Influence of situational factors on the codification and interpretation of impoliteness
Marta Albelda Marco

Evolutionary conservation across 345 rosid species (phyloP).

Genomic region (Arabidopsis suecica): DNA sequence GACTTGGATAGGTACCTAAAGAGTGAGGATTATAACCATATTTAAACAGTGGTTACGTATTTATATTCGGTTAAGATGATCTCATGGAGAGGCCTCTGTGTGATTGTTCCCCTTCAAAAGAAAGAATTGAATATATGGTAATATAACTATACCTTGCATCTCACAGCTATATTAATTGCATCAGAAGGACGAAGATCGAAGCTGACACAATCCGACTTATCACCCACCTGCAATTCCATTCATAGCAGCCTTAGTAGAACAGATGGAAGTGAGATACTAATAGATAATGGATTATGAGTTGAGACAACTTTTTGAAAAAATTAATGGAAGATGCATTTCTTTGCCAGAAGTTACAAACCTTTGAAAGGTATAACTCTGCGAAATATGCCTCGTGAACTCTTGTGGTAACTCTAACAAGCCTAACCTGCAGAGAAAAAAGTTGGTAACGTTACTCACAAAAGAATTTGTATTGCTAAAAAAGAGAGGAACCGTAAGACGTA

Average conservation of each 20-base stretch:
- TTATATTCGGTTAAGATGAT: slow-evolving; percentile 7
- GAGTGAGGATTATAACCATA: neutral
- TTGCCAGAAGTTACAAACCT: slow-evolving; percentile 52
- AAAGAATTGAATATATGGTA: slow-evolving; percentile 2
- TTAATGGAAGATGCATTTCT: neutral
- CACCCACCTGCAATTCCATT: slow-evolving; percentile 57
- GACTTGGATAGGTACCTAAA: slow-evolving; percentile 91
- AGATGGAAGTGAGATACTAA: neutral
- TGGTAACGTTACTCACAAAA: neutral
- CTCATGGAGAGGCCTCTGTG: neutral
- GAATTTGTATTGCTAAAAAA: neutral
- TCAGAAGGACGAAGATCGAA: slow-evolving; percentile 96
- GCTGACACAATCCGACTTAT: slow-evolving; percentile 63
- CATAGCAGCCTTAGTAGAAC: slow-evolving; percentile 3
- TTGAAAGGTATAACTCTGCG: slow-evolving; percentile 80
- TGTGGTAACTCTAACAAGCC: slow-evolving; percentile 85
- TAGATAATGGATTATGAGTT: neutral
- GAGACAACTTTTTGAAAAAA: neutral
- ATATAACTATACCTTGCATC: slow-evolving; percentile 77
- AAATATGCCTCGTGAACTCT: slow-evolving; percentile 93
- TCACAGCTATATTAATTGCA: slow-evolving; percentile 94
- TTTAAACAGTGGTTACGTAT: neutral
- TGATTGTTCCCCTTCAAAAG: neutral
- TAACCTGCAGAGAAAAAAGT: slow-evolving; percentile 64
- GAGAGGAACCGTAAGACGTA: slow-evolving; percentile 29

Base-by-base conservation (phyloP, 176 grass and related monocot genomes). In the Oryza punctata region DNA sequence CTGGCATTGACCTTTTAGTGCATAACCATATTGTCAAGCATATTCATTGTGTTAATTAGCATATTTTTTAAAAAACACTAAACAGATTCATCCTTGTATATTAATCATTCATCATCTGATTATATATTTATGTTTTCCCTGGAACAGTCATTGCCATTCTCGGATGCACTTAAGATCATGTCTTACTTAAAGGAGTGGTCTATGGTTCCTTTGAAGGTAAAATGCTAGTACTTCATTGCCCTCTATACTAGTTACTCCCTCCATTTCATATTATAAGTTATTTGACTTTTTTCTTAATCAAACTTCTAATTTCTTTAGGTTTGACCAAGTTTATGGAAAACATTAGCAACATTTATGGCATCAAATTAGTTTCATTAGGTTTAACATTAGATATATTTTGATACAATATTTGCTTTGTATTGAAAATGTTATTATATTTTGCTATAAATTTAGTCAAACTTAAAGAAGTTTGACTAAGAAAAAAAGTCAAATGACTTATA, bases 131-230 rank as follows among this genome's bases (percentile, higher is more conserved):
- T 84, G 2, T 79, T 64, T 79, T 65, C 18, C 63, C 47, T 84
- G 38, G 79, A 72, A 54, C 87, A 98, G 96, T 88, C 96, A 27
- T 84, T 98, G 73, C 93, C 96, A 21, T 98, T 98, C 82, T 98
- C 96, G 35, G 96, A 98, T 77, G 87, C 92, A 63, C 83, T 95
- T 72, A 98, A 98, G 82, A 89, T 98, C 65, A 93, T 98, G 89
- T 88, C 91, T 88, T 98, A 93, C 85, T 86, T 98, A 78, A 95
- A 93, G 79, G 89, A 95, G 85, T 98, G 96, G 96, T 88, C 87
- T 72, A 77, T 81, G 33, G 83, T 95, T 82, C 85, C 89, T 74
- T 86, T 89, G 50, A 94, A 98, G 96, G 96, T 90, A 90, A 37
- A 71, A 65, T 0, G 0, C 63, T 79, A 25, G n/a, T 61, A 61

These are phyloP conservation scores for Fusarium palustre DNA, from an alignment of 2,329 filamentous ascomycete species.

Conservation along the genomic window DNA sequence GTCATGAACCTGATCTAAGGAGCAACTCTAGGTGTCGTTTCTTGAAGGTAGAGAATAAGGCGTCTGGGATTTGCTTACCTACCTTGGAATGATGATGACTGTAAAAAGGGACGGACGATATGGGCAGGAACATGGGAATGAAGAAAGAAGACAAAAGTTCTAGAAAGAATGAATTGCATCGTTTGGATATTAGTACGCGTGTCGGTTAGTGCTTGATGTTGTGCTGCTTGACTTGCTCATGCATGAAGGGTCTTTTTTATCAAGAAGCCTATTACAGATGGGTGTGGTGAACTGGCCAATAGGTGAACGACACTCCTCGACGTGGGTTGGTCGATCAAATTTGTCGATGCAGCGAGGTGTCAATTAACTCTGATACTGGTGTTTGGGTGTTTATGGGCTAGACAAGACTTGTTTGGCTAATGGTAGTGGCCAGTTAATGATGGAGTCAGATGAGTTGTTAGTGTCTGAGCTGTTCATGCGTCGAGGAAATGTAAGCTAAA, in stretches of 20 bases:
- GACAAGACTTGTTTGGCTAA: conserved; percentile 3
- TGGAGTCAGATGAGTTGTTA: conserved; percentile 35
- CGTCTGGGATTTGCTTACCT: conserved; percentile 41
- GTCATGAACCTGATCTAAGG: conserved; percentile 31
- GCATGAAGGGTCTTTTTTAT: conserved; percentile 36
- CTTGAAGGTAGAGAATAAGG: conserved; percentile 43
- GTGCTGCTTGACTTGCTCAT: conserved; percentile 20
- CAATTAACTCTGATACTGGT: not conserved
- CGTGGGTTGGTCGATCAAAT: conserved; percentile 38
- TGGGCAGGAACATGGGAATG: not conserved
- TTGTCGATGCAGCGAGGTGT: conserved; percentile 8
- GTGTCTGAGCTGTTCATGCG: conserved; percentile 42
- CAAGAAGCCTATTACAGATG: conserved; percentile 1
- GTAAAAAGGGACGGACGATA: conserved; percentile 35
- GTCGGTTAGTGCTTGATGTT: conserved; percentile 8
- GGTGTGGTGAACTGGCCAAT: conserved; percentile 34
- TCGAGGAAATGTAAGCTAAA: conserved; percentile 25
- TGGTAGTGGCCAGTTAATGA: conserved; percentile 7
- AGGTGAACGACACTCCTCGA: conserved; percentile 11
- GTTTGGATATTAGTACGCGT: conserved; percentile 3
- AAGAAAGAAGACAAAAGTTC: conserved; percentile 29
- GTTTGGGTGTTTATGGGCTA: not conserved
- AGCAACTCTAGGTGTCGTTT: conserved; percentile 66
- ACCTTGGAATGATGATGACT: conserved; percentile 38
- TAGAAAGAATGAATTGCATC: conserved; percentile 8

By analysing the influence of situational factors, this paper aims to determine if all face-threatening acts indeed have an impolite effect. Two types of peninsular Spanish speech corpora (formal and informal) were examined, each with different situational features. The theoretical maxims applied to this study are based on Briz (2004), who distinguishes between codified (im)politeness and an interpreted (im)politeness. The initial findings reveal that the features of the communicative situation may neutralise the codified impoliteness in certain speech acts. These features include the relation of solidarity between the interlocutors, the subject or topic of the speech, the purpose and the social and common proximity among the speakers, among other things. Such features seem to influence to some extent the interpretation of those acts that conventionally could be considered as impolite. Thus, contrary to the principles generally accepted in Brown and Levinson’s theory of politeness (1987), the findings of this analysis indicate that certain situational factors may, on occasion, lead the speakers to be less concerned about minimizing face offences even though this lack of concern does not actually involve damage to the other.